Strand R (2019), 'Striving for reflexive science', fteval Journal for Research and Technology Policy Evaluation, 48, 56–61. DOI: 10.22163/fteval.2019.368.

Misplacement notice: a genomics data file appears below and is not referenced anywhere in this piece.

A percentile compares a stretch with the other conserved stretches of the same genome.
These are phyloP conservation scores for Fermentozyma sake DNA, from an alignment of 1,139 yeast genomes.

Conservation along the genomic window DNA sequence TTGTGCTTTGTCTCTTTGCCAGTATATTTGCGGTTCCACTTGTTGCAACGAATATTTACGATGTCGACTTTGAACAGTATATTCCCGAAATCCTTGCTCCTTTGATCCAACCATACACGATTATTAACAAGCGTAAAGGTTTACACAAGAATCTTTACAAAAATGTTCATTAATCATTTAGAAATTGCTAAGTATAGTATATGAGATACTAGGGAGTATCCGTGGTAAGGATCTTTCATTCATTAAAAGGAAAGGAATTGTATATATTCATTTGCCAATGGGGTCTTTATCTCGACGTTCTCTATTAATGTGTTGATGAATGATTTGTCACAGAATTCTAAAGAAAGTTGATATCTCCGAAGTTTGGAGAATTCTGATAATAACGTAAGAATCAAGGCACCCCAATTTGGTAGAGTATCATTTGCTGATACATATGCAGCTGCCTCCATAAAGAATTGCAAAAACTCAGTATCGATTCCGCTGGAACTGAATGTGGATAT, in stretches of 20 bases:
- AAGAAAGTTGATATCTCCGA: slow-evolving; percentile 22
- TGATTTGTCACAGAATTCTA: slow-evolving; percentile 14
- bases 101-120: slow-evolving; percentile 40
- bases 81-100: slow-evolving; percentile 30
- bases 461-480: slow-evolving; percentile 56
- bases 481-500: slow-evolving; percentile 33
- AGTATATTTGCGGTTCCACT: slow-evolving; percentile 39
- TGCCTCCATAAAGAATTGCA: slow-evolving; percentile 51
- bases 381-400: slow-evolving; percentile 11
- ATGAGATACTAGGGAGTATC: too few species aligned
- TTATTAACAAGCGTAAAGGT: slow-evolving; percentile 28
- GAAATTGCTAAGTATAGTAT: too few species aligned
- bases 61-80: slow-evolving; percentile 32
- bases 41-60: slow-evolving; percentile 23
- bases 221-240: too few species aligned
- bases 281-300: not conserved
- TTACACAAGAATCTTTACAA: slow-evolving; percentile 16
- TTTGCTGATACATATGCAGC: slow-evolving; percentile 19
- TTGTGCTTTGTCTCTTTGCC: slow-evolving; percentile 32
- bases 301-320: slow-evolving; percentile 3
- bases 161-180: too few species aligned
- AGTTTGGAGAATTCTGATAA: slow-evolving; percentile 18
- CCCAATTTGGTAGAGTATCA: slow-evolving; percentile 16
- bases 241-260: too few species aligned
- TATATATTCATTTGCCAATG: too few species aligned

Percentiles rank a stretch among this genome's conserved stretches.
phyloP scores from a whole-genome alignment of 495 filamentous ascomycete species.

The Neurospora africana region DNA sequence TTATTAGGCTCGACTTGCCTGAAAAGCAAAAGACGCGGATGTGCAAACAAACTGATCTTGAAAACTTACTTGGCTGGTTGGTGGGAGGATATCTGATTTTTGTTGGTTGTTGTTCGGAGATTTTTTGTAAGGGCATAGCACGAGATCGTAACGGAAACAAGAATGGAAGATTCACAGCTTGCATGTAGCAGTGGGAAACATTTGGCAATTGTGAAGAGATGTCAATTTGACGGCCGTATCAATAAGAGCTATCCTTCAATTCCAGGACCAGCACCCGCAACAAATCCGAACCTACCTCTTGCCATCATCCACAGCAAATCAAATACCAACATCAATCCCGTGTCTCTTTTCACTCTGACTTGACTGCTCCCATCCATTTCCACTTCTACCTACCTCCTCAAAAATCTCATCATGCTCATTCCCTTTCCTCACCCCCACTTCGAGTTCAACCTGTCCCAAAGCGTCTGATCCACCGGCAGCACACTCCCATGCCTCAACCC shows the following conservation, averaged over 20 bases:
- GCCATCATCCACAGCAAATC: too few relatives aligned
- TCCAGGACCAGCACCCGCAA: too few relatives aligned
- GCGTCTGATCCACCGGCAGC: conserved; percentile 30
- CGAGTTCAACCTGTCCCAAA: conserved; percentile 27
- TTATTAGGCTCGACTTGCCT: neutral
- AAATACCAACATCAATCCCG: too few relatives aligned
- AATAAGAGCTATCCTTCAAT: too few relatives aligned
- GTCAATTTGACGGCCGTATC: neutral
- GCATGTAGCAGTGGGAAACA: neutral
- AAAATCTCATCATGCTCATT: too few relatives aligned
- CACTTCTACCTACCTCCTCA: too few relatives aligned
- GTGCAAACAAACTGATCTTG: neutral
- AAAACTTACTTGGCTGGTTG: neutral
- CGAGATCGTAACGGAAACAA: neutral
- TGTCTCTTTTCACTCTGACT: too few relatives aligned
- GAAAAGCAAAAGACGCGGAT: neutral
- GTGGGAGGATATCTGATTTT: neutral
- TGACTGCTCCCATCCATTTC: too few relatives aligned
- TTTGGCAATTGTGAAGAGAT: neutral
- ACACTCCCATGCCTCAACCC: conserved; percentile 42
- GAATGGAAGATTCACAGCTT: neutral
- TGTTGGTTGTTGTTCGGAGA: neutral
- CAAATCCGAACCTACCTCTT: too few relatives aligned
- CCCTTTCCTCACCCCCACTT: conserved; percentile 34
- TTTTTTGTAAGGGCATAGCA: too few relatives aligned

The value of reflexivity has repeatedly been mobilised in claims for Social Sciences and Humanities (SSH) involvement in Science, Technology, Engineering and Mathematics (STEM) research. In short (if not in caricature), the policy narrative goes like this: Scientists, scientific practices, the governance of science and indeed modern society should become more reflective/reflexive. This can be achieved by involving SSH, which are inherently reflexive. In this paper, I will follow this narrative from the “Ethical, Legal and Social Implications” (ELSI)/ “Ethical, Legal and Social Aspects of bio-, neuro-, and nanotechnology (ELSA) policies and practices of the 1990s and 2000s, to the concept of “Responsible Research and Innovation” (RRI) and the “need to integrate” SSH with STEM to address societal challenges in Horizon 2020. Drawing upon my experience as an SSH practitioner in ELSA, RRI and societal challenges-focused interdisciplinary collaborations, I shall propose two lessons learnt. One key lesson is the need to go beyond the simple policy narrative “SSH makes science more reflexive” and the many disappointments that it invariably produces. The other key lesson is the need to go beyond simple dichotomies between SSH research and scholarship on one hand and non-SSH research on the other in order to look for meaningful collaborations.